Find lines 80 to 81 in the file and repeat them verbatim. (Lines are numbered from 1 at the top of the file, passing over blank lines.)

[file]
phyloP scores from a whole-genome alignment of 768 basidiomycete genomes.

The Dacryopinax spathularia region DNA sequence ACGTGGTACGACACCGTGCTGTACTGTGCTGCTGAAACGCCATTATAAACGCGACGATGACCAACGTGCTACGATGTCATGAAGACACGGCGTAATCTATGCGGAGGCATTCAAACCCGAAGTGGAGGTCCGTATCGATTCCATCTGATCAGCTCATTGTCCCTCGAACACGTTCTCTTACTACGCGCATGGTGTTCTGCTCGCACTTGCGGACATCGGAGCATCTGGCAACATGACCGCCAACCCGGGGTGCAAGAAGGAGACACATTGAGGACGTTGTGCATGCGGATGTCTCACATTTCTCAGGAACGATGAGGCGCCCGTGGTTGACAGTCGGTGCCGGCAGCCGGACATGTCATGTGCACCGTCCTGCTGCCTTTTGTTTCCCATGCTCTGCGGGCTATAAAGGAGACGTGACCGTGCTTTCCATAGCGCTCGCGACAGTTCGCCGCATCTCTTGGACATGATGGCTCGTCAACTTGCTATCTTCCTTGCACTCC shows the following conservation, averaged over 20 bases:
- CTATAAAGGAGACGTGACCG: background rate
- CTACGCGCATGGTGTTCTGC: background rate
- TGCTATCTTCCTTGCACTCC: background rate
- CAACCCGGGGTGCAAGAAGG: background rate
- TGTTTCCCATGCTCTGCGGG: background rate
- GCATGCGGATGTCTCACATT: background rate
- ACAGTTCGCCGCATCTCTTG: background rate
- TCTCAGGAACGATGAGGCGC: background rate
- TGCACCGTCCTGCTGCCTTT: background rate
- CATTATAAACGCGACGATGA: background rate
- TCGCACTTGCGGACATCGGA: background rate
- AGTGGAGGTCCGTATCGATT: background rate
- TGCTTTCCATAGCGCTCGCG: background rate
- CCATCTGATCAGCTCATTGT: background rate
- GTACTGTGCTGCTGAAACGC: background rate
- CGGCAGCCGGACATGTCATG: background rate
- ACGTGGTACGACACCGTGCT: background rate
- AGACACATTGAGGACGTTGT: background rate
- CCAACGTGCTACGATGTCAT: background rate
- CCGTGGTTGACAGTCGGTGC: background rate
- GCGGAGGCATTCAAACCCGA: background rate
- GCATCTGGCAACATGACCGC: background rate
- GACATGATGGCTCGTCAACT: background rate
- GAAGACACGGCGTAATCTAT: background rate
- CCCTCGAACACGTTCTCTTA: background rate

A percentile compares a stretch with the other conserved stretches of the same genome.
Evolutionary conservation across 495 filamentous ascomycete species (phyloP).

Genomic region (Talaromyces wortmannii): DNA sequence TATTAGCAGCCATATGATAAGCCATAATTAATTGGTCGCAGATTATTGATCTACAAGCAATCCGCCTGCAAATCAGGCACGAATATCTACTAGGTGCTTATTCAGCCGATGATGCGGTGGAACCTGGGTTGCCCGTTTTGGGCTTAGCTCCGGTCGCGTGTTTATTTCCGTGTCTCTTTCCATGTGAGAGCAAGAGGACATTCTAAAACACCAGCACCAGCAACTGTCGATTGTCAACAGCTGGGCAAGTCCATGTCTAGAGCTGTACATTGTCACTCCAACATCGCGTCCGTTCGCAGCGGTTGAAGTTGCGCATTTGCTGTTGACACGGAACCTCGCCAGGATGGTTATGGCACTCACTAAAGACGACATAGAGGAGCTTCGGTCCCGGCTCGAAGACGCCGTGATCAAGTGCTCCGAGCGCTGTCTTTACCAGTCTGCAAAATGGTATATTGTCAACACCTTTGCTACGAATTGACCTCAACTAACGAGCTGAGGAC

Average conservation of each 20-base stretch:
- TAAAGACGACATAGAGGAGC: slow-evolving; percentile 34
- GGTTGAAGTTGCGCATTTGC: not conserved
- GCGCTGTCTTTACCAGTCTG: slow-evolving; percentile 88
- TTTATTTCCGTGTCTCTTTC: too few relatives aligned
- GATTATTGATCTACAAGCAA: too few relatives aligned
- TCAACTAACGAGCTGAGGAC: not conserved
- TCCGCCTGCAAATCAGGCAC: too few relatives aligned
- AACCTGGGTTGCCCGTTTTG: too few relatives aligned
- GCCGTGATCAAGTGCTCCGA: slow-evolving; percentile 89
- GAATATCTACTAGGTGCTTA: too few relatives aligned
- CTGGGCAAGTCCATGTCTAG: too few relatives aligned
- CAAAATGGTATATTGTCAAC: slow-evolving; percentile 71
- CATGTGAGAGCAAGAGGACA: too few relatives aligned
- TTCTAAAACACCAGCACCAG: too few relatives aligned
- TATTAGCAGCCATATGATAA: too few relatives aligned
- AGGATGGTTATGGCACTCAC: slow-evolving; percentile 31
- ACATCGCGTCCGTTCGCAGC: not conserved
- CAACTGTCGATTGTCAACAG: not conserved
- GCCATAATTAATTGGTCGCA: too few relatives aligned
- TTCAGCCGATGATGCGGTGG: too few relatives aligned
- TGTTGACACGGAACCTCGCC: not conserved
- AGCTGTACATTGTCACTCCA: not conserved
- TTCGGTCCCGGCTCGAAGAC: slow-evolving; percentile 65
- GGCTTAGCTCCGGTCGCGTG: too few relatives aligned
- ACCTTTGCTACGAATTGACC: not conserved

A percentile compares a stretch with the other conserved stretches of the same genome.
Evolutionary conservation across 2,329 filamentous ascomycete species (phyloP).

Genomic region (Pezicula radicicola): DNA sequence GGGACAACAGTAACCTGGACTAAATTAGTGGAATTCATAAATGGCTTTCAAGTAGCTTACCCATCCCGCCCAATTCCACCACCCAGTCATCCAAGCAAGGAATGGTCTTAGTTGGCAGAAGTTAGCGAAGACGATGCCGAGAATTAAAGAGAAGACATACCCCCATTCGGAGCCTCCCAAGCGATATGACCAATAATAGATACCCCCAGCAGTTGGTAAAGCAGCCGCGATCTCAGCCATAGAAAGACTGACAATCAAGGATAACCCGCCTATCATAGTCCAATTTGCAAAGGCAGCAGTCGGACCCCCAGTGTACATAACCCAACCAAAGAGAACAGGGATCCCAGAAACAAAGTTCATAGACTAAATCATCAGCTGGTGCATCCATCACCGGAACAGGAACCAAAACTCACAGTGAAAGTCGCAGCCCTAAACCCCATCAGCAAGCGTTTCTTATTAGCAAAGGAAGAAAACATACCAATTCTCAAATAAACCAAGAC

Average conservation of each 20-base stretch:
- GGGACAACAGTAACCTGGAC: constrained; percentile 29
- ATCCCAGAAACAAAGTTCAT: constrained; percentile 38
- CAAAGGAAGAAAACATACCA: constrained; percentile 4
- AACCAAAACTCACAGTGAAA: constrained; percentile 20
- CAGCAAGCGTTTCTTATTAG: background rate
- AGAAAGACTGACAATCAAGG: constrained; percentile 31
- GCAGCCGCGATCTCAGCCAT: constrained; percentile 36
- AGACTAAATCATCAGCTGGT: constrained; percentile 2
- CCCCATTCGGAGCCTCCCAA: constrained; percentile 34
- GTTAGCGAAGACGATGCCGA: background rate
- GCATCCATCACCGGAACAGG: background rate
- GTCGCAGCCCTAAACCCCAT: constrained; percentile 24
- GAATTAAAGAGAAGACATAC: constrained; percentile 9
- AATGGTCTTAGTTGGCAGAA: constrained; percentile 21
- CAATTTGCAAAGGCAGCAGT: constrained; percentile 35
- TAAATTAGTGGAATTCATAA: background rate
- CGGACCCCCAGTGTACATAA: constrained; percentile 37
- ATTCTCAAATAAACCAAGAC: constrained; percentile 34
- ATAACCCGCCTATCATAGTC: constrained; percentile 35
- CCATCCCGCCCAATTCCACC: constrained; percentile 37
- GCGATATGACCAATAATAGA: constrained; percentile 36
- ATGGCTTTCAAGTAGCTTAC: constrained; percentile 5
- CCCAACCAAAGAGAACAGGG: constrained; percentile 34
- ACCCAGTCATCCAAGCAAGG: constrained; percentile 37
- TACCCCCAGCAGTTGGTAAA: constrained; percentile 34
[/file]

- CCATCCCGCCCAATTCCACC: constrained; percentile 37
- GCGATATGACCAATAATAGA: constrained; percentile 36